How public sector inflation is hidden

By George Trefgarne
(Filed: 28/04/2003)

I went to a school which once specialised in bureaucracy. Haileybury was
founded to train the Indian Civil Service and did so until the East
India Company was effectively abolished in the middle of the 19th
century. According to the historian Niall Ferguson, the ICS was the most
efficient bureaucracy in history, administering a continent of 400
million with just 1,000 staff.

Would that modern British bureaucrats were so conscientious. For
bureaucracy is one of the absurd features of 21st-century Britain. We
have so many bureaucrats, nobody can count them. Bureaucracy is not so
much a growth industry as a virus, stifling initiative and suffocating
creativity. It has become the chosen profession of the nosy-parker and
the second-rater, elevating timidity, form-filling and bossiness above
enterprise and endeavour.

Incredibly, the British state does not know how many people it has on
its payroll. The best estimate from the Office for National Statistics
is more than seven million, or one in four of the workforce if you
include those employed in "outsourced" projects. That is up by 150,000
in the past year.

In a little noticed paragraph in his Budget, Gordon Brown admits to
employing 5.2 million directly and said the Government would be hiring
another 200,000 people in the next three years. Thanks to this bonanza,
public sector pay rises are far outstripping those in the private
sector, which are now insufficient to cover recent tax rises.

If only the new staff were doctors, teachers and policemen. But just
half will go into the front line of public service. The rest will
shuffle bits of paper, impose health and safety initiatives, draw up
partnerships and charters and hold conferences. The NHS, for instance,
has 210,000 managerial and clerical staff. Even if they were all made to
do something useful, like make hospital corners, they would still be
underemployed. The NHS has only 199,000 beds.

Bureaucracy is especially prevalent in education. Last week, we reported
that one primary school headmaster is so fed up that he has resigned.
Nick Butt, who runs St Edmund's in King's Lynn, Norfolk, was asked to
cut his budget, despite having to spend #8,000 fixing finger guards to
doors. If he wants to take his pupils to the nearby beach, he has to
fill in a risk assessment report for approval by the local authority.

All this, of course, is in stark contrast to the boasts of Charles
Clarke, the Education Secretary, who says that the Government is
increasing education spending by 11.6 per cent this year. But this
measures only inputs, not outputs. The Government is shovelling money
into the system, but much of it is lost by the time it gets to schools -
#500 million has disappeared in unspent funds. It seems that some
bureaucrats are now so unproductive, they can't even waste money
properly. Perhaps they have been on holiday, or paternity leave, or
exercising their new right to work "flexitime".

Mr Clarke blames local education authorities. But the truth is he just
wants to claw back the money for Whitehall, where his department employs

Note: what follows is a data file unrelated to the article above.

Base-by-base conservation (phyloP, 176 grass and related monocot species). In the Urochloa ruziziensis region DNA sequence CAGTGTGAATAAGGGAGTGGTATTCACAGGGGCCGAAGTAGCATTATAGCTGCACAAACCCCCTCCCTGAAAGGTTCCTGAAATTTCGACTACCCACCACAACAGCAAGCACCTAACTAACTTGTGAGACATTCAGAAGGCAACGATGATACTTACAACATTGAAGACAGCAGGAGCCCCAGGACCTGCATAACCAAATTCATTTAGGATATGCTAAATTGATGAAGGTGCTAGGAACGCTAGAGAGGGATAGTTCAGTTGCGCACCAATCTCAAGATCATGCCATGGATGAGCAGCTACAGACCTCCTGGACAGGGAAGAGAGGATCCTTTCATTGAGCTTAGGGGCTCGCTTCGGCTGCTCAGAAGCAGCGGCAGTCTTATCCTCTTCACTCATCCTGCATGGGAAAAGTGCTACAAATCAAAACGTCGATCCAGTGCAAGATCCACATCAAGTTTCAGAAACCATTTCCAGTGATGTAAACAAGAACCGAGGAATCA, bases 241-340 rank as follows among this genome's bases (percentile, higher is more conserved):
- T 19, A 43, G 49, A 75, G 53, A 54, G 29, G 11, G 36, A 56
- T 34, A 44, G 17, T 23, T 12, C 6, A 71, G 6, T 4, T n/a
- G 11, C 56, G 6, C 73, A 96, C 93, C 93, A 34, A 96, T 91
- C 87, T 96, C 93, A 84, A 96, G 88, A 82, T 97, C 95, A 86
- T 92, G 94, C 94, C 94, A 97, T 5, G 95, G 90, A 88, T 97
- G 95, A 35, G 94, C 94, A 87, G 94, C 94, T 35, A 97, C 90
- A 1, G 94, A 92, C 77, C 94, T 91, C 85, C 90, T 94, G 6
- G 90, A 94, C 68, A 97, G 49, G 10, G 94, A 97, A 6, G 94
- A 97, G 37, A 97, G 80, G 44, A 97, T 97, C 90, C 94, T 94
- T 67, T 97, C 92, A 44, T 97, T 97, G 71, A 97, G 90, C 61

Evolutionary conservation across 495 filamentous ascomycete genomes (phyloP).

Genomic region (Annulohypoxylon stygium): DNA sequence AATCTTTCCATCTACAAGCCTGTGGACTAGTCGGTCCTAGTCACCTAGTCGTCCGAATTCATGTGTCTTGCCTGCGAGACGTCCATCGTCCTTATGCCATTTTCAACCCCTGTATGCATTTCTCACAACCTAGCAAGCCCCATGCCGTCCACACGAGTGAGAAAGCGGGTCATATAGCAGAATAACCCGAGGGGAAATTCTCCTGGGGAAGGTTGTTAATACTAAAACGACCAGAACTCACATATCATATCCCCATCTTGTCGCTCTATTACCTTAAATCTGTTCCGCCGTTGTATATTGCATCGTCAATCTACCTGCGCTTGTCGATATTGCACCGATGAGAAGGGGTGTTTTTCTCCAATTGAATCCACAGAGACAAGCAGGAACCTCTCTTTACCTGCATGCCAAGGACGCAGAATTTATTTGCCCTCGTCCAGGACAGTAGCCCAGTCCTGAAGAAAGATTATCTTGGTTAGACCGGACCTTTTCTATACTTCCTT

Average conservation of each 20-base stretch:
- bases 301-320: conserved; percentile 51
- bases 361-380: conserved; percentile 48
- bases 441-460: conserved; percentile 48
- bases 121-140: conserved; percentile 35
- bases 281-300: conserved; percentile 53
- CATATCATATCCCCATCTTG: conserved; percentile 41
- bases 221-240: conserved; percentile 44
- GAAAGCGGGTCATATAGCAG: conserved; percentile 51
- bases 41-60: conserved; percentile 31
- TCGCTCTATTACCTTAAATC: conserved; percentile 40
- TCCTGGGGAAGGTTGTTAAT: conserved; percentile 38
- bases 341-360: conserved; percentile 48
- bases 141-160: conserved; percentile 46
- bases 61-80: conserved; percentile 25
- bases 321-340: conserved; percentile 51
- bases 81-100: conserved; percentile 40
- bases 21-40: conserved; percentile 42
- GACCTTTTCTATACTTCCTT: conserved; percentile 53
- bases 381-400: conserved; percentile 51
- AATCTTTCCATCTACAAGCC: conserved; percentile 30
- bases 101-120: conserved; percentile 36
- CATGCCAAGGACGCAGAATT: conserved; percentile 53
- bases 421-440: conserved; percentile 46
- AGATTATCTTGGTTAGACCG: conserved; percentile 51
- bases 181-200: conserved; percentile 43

5,000 people. According to a study by Nick Seaton*, a third of all
education spending goes on bureaucracy and centrally imposed
initiatives. As befits a system run for and by bureaucrats, the
allocation of funding to schools is complex. First, the Treasury
provides the money to the Department for Education, which hands half
over to local authorities. It passes on what it can spare to local
education authorities, which deduct about a fifth for their own running

The other half is allocated centrally via the department and its
quangos. By the time the parcels of money reach schools, what was about
#5,000 per pupil has been reduced to about #3,300. In other words, if
you put #10 into the state education system, only about #7 of education
comes out the other end.

The case of the missing #500 million is a classic example of how the
Government's tax-and-spend policy is doomed to failure, because the
bureaucracy needed to administer the system destroys value. There is
another word for getting less for your money every year: inflation.

But public sector inflation is hard to measure because unlike, say, the
price of bread, which we can see in the shops, bureaucracy is a hidden
cost. The outputs of state organisations such as the NHS and the state
schools are free at the point of use. We have to rely on the likes of Mr
Seaton, burrowing through the Government's accounts, to find the true
cost of the invisible disease Labour is spreading.

This year, the hidden inflation of the public sector is even worse
because of the increase in employers' National Insurance payments, which
go straight back into the system, so the process can start all over
again. And extra money must be paid into teachers' pension funds (which
have also been degraded by tax rises). So the education budget may be
going up, but it is mostly being absorbed in extra costs. The 11.6 per
cent increase in spending is really the education inflation rate. It
would be far better if money was allocated to schools on a per capita
basis and LEAs abolished.

An Old Haileyburian in a braver age, who devoted his life to running
hundreds of square miles of India by himself, would turn in his grave to
survey the evil empire modern civil servants preside over. Their
profession is being discredited by waste. Many of them should be ashamed
at the pointless jobs they do.

* The True Cost of Education, published by the Centre for Policy Studies